What to Expect from your First Therapy Session

Going to therapy for the first time is a hugely daunting experience for most. There’s a lot of feelings that come with deciding to engage with a therapeutic professional. You might feel vulnerable, apprehensive, scared, nervous and some people can even find themselves feeling as if they’ve failed somehow.

These feelings are all very normal. Firstly, choosing to engage with therapy is the exact opposite of failure. Choosing to step into the unknown and trusting that somehow it will make things better is pretty much the definition of brave.

In all the time that we’ve been working in and writing about social issues, suicide prevention and mental health we’ve been asked a lot of questions about therapy. Here, we’ve put together some of our best tips on what to expect when engaging with therapy for the first time.

Therapy is like speed-dating

Very often, people find themselves feeling very let down after their first therapy session, and they feel like maybe they were wrong to try it. This usually happens because the person simply didn’t click with their therapist. This isn’t necessarily a bad thing, it just means you may have to try to find someone new or request a swap.

The thoughts of switching therapists can be really worrying for some people who might be afraid of offending the therapist they first attended. Therapists are very aware of how important the clients comfort is to the therapeutic relationship and any well-trained therapist will be glad that you made the decision to try with someone new.

Don’t be afraid to try 3, 4 or even 5 therapists if you have to.

Feeling safe is everything

One of the most important parts of therapy is your safety. Not physical safety (this is a given) but emotional safety. You should feel like you can tell your therapist anything without fear of being judged, feeling guilty or being patronised.

It’s perfectly normal to feel nervous about opening up. However, your therapist should create a feeling of emotional safety by signalling to you that whatever you share can be worked through. If you don’t get this feeling after a few sessions, it may be time to try another therapist!

Silence is ok

One of the hardest thing for people to get used to when working with a therapist or any helping profession is their comfort with silence. In therapy there’s gonna be lots of silences. At first, you’re probably going to feel like you have to fill these silences. Some people try to fill them with small talk, others with jokes or dark humour and other people will panic and ask lots of questions.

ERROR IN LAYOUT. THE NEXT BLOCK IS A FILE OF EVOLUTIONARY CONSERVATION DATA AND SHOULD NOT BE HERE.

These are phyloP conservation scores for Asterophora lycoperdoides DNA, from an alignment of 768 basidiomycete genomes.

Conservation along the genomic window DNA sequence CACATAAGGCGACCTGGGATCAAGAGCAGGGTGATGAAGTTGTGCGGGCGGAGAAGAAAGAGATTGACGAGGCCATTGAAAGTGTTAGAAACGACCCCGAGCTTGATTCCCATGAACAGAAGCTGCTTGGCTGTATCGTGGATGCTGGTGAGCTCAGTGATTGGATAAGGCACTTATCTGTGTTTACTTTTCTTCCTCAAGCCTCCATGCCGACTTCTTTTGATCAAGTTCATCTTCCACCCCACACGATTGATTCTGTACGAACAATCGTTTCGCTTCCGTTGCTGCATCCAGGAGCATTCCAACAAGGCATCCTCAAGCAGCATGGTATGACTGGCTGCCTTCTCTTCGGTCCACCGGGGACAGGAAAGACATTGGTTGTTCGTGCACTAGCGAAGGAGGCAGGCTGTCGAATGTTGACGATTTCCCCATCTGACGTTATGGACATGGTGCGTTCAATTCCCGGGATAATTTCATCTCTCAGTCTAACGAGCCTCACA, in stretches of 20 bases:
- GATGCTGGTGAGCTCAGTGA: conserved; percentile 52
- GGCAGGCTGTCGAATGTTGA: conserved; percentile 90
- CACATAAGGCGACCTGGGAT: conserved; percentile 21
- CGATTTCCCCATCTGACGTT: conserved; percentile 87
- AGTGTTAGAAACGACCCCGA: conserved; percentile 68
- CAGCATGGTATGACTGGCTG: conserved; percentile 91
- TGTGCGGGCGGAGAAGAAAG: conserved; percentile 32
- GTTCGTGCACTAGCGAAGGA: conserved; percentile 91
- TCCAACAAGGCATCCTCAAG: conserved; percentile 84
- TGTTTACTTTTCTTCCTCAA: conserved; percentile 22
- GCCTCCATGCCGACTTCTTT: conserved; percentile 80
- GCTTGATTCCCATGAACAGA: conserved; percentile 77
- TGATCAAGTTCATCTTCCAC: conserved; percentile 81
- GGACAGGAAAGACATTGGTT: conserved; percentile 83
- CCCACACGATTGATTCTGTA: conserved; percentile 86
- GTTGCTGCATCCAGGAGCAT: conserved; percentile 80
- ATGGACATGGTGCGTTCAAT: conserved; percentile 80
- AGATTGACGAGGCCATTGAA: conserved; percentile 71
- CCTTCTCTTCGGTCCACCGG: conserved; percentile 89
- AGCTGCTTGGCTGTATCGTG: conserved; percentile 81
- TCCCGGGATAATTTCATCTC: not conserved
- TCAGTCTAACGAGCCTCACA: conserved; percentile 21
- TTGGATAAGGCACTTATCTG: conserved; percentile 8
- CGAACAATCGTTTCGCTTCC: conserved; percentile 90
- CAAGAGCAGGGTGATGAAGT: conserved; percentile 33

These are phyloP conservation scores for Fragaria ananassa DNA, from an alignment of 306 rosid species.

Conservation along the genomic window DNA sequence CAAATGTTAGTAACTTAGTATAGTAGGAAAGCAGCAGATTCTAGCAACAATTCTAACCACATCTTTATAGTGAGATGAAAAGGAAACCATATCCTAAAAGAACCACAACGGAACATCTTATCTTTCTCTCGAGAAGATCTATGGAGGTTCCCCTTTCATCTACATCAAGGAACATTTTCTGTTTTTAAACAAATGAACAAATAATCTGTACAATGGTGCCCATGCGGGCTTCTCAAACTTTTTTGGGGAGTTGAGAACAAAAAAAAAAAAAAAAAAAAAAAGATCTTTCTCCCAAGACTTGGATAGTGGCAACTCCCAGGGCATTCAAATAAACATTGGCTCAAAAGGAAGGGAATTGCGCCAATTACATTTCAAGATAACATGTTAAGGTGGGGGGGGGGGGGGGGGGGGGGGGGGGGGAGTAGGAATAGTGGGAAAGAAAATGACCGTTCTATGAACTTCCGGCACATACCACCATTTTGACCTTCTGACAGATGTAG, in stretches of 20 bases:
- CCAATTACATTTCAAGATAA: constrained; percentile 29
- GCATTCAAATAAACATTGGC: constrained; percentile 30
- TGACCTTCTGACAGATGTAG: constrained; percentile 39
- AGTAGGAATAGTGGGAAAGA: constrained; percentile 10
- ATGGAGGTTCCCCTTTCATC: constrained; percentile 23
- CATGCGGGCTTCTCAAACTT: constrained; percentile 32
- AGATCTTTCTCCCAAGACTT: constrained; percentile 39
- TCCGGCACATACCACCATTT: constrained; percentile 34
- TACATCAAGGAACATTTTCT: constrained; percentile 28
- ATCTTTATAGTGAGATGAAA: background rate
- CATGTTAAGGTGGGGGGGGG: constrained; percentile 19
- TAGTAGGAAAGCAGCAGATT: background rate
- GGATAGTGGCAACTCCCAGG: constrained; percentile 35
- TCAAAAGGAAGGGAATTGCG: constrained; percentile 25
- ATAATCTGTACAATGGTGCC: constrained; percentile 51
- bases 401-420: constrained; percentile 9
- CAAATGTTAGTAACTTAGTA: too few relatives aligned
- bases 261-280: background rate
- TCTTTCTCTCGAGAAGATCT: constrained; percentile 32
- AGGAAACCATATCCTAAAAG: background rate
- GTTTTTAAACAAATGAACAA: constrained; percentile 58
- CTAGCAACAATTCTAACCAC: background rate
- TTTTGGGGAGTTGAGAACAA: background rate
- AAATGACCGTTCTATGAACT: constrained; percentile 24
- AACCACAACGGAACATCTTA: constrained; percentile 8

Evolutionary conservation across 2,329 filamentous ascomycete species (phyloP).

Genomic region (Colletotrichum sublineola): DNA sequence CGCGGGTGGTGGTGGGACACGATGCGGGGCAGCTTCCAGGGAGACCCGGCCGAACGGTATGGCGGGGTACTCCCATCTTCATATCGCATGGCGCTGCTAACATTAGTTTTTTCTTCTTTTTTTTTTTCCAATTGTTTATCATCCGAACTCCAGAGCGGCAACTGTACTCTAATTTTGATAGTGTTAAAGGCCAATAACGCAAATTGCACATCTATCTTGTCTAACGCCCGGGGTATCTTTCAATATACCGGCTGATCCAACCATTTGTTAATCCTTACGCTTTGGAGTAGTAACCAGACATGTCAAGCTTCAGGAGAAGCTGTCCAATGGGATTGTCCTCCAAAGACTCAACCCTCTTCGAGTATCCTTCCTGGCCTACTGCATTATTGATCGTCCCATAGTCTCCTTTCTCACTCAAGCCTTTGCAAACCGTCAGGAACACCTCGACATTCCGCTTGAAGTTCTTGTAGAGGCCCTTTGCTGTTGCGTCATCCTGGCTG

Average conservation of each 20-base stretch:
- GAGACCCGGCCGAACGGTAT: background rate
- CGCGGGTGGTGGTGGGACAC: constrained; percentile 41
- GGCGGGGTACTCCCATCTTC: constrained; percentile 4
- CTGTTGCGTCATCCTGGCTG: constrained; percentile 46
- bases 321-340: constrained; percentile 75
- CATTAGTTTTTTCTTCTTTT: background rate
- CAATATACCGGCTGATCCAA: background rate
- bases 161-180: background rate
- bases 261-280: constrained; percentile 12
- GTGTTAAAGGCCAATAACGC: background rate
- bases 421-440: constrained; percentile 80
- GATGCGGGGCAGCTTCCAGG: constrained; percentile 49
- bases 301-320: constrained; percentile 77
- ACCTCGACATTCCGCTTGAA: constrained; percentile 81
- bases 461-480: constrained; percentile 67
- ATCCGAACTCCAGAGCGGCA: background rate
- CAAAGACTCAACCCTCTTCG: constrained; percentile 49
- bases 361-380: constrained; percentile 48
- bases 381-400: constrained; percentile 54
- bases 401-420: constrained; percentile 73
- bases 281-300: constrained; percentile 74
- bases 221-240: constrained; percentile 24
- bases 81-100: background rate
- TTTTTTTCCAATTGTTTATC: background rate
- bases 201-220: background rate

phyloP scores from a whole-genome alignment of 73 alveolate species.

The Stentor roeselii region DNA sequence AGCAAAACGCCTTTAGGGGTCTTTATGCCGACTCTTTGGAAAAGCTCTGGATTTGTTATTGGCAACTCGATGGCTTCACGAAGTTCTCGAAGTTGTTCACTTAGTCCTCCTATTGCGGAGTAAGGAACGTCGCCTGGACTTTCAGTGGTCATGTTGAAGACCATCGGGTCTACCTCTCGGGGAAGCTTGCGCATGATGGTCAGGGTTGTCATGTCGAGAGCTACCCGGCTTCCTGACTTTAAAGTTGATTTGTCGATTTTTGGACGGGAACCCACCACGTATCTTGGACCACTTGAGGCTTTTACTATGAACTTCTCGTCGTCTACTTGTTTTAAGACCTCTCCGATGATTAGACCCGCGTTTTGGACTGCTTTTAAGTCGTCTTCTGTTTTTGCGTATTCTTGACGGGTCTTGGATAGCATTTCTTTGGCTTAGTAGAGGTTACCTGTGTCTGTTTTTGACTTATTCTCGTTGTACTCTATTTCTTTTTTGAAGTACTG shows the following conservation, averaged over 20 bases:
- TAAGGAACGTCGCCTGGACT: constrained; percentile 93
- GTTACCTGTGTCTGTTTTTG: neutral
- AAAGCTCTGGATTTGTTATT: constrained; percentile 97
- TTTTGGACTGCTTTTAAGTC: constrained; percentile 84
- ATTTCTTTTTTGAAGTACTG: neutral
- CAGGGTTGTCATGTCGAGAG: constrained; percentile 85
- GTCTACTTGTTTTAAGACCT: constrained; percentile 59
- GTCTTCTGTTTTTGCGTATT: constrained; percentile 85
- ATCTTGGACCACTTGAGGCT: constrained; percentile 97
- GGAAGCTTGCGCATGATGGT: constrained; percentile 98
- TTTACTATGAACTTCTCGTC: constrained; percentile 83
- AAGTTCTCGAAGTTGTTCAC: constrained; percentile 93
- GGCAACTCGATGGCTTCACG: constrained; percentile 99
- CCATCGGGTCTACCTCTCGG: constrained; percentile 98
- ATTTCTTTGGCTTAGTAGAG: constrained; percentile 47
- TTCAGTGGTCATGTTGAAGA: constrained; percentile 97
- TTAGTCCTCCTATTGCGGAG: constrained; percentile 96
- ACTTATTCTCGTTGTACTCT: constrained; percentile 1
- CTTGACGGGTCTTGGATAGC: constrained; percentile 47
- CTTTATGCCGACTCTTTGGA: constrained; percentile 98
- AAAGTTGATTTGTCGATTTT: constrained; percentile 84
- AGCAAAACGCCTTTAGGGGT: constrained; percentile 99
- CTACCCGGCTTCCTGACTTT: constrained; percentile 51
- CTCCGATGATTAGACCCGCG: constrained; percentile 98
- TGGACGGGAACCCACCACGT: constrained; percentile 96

In time, you’ll begin to get more and more comfortable with silences. You’ll slowly start to realise that silences can be used for emotional rest after a hard conversation, they can allow you a moment to think and process or they can just be used as a minute of down-time in a world that never stops talking. You’ll get there.

Vulnerability feels hard because it is hard

It’s probably fair to assume that almost everyone has struggled with vulnerability at some point in time. Therapy and opening up to another person about your deepest thoughts is probably the most vulnerable thing you can do. Feelings of vulnerability will be present all throughout your therapeutic journey, the only thing that changes is your comfort level with feeling vulnerable.

Some people will bounce their foot, others will fidget with their fingers, and if you’re like me – you’ll pull at your ears. All of us will express our feelings of vulnerability in different ways. If you’ve nabbed yourself a good therapist she or he will recognise your feelings and will work a little bit harder to make you feel a little bit safer.

Once you crack the vulnerability code, you’ll see dramatic changes in how you approach every-day situations.

Brene Brown talks a lot about vulnerability, watch her viral Ted Talk on it here.

In your first session, your therapist might ask a lot of questions

This can throw people a bit. This might feel a little intimidating and you might find yourself wondering if this is what therapy is. It’s not. In your first session, your therapist is doing their best to learn as much as they can about you and maybe even what brought you to them. They do this so they can try to figure out the best way to help and support you.

Your therapist might ask what has led you to therapy. I know for me, when I wasn’t ready for this question, I didn’t really know how to answer it concisely. This might be something for you to think about before your session so that you don’t feel caught off-guard.

Bonus Tip

It’s important to know that you might feel really raw after your first few sessions. Therapy can be a really emotionally-demanding experience and it can be normal to feel exhausted, raw or upset after your first few sessions. It’s important to be honest with your therapist about these feelings and after a while those feelings should become less intense.

Therapy is hard but it’s worth it, promise!

Thanks for reading. If you found this article valuable, we’d love if you shared it with a friend. Follow us on social media to keep up to date on all things Mental Health Hour

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